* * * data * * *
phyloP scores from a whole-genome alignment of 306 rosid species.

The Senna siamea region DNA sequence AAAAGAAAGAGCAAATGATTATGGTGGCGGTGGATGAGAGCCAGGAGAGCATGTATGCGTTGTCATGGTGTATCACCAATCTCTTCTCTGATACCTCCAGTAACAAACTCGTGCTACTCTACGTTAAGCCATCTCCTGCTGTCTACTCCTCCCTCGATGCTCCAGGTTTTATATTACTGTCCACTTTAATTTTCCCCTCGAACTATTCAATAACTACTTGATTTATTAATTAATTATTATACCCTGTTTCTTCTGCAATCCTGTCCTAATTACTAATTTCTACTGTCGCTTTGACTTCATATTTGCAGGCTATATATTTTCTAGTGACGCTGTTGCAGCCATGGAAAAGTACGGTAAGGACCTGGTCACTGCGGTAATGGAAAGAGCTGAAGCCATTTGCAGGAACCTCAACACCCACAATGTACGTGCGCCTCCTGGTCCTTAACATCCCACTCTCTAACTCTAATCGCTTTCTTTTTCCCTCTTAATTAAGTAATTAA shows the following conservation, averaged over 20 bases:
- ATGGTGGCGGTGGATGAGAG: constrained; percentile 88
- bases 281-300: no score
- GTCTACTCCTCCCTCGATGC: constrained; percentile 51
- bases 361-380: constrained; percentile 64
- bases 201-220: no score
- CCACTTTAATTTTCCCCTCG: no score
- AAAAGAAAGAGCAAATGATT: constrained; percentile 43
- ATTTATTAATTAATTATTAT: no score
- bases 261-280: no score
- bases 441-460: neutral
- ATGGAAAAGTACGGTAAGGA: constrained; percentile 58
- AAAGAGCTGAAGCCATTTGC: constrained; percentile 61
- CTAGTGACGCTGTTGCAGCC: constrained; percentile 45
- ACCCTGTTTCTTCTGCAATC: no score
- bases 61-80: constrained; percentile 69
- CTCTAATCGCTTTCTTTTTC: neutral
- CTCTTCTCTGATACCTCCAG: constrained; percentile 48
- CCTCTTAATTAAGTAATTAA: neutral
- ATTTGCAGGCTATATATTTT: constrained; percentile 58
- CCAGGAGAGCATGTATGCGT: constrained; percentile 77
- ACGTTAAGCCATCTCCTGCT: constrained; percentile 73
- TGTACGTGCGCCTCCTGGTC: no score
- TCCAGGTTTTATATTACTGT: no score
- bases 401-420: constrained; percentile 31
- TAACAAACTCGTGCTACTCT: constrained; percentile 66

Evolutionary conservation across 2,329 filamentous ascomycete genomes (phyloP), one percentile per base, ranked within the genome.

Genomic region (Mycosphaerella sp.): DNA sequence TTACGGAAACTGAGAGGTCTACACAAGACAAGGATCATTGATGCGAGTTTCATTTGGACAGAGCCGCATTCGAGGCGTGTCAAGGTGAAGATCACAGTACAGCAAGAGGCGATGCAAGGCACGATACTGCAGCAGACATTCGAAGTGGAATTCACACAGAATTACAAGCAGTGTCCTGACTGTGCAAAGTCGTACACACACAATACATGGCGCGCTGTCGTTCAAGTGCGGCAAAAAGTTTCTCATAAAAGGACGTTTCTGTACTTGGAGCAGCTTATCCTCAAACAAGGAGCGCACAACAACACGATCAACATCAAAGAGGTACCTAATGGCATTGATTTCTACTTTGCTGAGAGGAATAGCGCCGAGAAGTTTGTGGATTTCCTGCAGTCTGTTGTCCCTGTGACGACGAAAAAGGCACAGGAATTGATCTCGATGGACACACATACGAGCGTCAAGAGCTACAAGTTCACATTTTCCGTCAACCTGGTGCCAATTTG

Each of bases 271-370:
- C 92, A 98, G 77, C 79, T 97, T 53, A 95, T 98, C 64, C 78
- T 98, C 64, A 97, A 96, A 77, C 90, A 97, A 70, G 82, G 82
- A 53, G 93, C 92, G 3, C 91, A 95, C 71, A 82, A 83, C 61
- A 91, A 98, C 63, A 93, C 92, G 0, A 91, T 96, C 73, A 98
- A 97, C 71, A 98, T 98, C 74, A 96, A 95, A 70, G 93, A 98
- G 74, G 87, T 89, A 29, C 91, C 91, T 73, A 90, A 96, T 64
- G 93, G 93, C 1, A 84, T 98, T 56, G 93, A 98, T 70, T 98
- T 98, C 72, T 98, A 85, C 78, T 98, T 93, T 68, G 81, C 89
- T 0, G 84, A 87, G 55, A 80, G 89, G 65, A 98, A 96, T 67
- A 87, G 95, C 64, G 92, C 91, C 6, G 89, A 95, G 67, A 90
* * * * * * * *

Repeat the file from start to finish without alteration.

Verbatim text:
phyloP scores from a whole-genome alignment of 306 rosid species.

The Senna siamea region DNA sequence AAAAGAAAGAGCAAATGATTATGGTGGCGGTGGATGAGAGCCAGGAGAGCATGTATGCGTTGTCATGGTGTATCACCAATCTCTTCTCTGATACCTCCAGTAACAAACTCGTGCTACTCTACGTTAAGCCATCTCCTGCTGTCTACTCCTCCCTCGATGCTCCAGGTTTTATATTACTGTCCACTTTAATTTTCCCCTCGAACTATTCAATAACTACTTGATTTATTAATTAATTATTATACCCTGTTTCTTCTGCAATCCTGTCCTAATTACTAATTTCTACTGTCGCTTTGACTTCATATTTGCAGGCTATATATTTTCTAGTGACGCTGTTGCAGCCATGGAAAAGTACGGTAAGGACCTGGTCACTGCGGTAATGGAAAGAGCTGAAGCCATTTGCAGGAACCTCAACACCCACAATGTACGTGCGCCTCCTGGTCCTTAACATCCCACTCTCTAACTCTAATCGCTTTCTTTTTCCCTCTTAATTAAGTAATTAA shows the following conservation, averaged over 20 bases:
- ATGGTGGCGGTGGATGAGAG: constrained; percentile 88
- bases 281-300: no score
- GTCTACTCCTCCCTCGATGC: constrained; percentile 51
- bases 361-380: constrained; percentile 64
- bases 201-220: no score
- CCACTTTAATTTTCCCCTCG: no score
- AAAAGAAAGAGCAAATGATT: constrained; percentile 43
- ATTTATTAATTAATTATTAT: no score
- bases 261-280: no score
- bases 441-460: neutral
- ATGGAAAAGTACGGTAAGGA: constrained; percentile 58
- AAAGAGCTGAAGCCATTTGC: constrained; percentile 61
- CTAGTGACGCTGTTGCAGCC: constrained; percentile 45
- ACCCTGTTTCTTCTGCAATC: no score
- bases 61-80: constrained; percentile 69
- CTCTAATCGCTTTCTTTTTC: neutral
- CTCTTCTCTGATACCTCCAG: constrained; percentile 48
- CCTCTTAATTAAGTAATTAA: neutral
- ATTTGCAGGCTATATATTTT: constrained; percentile 58
- CCAGGAGAGCATGTATGCGT: constrained; percentile 77
- ACGTTAAGCCATCTCCTGCT: constrained; percentile 73
- TGTACGTGCGCCTCCTGGTC: no score
- TCCAGGTTTTATATTACTGT: no score
- bases 401-420: constrained; percentile 31
- TAACAAACTCGTGCTACTCT: constrained; percentile 66

Evolutionary conservation across 2,329 filamentous ascomycete genomes (phyloP), one percentile per base, ranked within the genome.

Genomic region (Mycosphaerella sp.): DNA sequence TTACGGAAACTGAGAGGTCTACACAAGACAAGGATCATTGATGCGAGTTTCATTTGGACAGAGCCGCATTCGAGGCGTGTCAAGGTGAAGATCACAGTACAGCAAGAGGCGATGCAAGGCACGATACTGCAGCAGACATTCGAAGTGGAATTCACACAGAATTACAAGCAGTGTCCTGACTGTGCAAAGTCGTACACACACAATACATGGCGCGCTGTCGTTCAAGTGCGGCAAAAAGTTTCTCATAAAAGGACGTTTCTGTACTTGGAGCAGCTTATCCTCAAACAAGGAGCGCACAACAACACGATCAACATCAAAGAGGTACCTAATGGCATTGATTTCTACTTTGCTGAGAGGAATAGCGCCGAGAAGTTTGTGGATTTCCTGCAGTCTGTTGTCCCTGTGACGACGAAAAAGGCACAGGAATTGATCTCGATGGACACACATACGAGCGTCAAGAGCTACAAGTTCACATTTTCCGTCAACCTGGTGCCAATTTG

Each of bases 271-370:
- C 92, A 98, G 77, C 79, T 97, T 53, A 95, T 98, C 64, C 78
- T 98, C 64, A 97, A 96, A 77, C 90, A 97, A 70, G 82, G 82
- A 53, G 93, C 92, G 3, C 91, A 95, C 71, A 82, A 83, C 61
- A 91, A 98, C 63, A 93, C 92, G 0, A 91, T 96, C 73, A 98
- A 97, C 71, A 98, T 98, C 74, A 96, A 95, A 70, G 93, A 98
- G 74, G 87, T 89, A 29, C 91, C 91, T 73, A 90, A 96, T 64
- G 93, G 93, C 1, A 84, T 98, T 56, G 93, A 98, T 70, T 98
- T 98, C 72, T 98, A 85, C 78, T 98, T 93, T 68, G 81, C 89
- T 0, G 84, A 87, G 55, A 80, G 89, G 65, A 98, A 96, T 67
- A 87, G 95, C 64, G 92, C 91, C 6, G 89, A 95, G 67, A 90